A few days ago, the US supreme court ruled that same-sex marriage was hence forth legal in all states. To mark the occasion, Facebook released the “Celebrate Pride” tool which overlays a low-opacity rainbow over your profile pic. More than a million people changed their profile photos just a couple of hours after the feature was integrated into the Facebook. While its intentions might seem noble, Cesar Hidalgo – an MIT network scientists – doesn’t buy it. He says it’s all in fact a huge social experiment whose end game is to see how long it takes for you to change your profile pic to something else.


Image: FB.com

“This is probably a Facebook experiment!” said the MIT network scientist Cesar Hidalgo on Facebook yesterday.
“The question is, how long will it take for people to change their profile pictures back to normal.”

Other researchers seem to have caught on as well.

“This is one Facebook study I want to be included in!” wrote Stacy Blasiola, a communications Ph.D. candidate at the University of Illinois, when she changed her profile.

Facebook has denied the claim, however.

“This was not an experiment or test, but rather something that enables people to show their support of the LGBTQ community on Facebook. ”

“The point of this tool is not to get information about people.”

That may be true, but it’s entirely plausible that the enormously valuable data Facebook gets to index after the whole Celebrate Pride movement fades away will be used to learn more about user behavior. Actually, Facebook will definitely use this information. The question is whether the company purposely put the tool forward with this particular goal in mind.

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Image: Facebook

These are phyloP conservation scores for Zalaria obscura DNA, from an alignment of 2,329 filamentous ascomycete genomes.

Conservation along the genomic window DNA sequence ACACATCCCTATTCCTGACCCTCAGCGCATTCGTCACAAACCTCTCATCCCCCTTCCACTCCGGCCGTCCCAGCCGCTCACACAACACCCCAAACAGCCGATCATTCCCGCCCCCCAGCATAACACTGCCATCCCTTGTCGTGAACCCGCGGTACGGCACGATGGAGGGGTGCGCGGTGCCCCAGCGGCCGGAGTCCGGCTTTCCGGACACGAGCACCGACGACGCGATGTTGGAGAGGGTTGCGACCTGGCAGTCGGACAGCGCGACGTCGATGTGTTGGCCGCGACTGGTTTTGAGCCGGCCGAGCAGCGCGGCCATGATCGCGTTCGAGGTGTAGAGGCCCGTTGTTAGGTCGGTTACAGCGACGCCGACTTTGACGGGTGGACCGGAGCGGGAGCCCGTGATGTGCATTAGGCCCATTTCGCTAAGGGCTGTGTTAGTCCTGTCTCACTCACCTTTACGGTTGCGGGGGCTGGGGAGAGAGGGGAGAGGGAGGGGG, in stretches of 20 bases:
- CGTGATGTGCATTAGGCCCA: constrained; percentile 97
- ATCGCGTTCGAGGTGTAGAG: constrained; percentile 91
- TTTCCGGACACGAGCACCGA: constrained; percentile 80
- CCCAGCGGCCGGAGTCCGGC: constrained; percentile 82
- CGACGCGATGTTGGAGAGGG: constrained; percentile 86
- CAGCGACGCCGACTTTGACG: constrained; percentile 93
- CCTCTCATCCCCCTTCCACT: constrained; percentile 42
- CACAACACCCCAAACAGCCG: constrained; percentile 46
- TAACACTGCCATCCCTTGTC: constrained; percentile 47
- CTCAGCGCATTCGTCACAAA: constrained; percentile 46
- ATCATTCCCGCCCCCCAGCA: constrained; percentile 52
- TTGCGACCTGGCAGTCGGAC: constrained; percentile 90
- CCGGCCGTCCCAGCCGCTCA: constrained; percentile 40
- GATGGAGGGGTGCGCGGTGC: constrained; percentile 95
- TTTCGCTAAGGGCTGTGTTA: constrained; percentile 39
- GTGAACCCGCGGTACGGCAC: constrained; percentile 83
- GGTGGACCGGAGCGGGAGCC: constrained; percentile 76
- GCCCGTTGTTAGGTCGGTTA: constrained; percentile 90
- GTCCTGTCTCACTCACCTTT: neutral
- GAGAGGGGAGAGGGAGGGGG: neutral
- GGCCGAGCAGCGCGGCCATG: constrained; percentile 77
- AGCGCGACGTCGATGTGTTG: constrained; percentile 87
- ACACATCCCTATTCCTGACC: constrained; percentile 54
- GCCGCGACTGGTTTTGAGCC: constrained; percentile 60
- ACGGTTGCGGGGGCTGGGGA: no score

Image: Facebook

We might never learn, but it’s not like this is would be the first time Facebook did something like this. Only a couple of months ago Facebook actually published a study in which it analyzed the factors that predicted support for marriage equality on Facebook. Basically, the researchers looked at what prompted a user to change his or her profile photo to the red equals sign. The implications were much broader, though: it offered a great starting material to see how users rally on facebook and collective activity permeates the social network. That’s pretty powerful information. Just replace marriage equality with social unrest or political sympathy.

An important finding from the study was that users with more friends were more likely to change their profile pic to the equals sign. It wasn’t clear though whether this change of the profile pic was prompted by the exposure to more similar posts, given the user has more friends, or the user already had friends with similar views.

Nothing came close to the public outcry which ensued last year, though. It was revealed that Facebook intentionally manipulated the newsfeed of more than 700,000 users to basically toy with their emotions. The aim was to see if highlighting positive or negative posts could change the mood of the user. It did. People were more likely to post negative updates about their lives after positive posts in their Facebook feeds had been purposefully reduced by the researchers. No user was aware he was taking part in massive social experiment. Why act so surprised? Haven’t you read Facebook’s mile-long TOS? They’re legally allowed to do it.

Anyway, it’s not like this is something ground breaking in itself. Facebook is tracking your behavior based on what you like, browse or comment for ages, then uses this information to target better ads and, some say, sell it to companies. Some people have their whole lives up on facebook. Those are really worth a lot.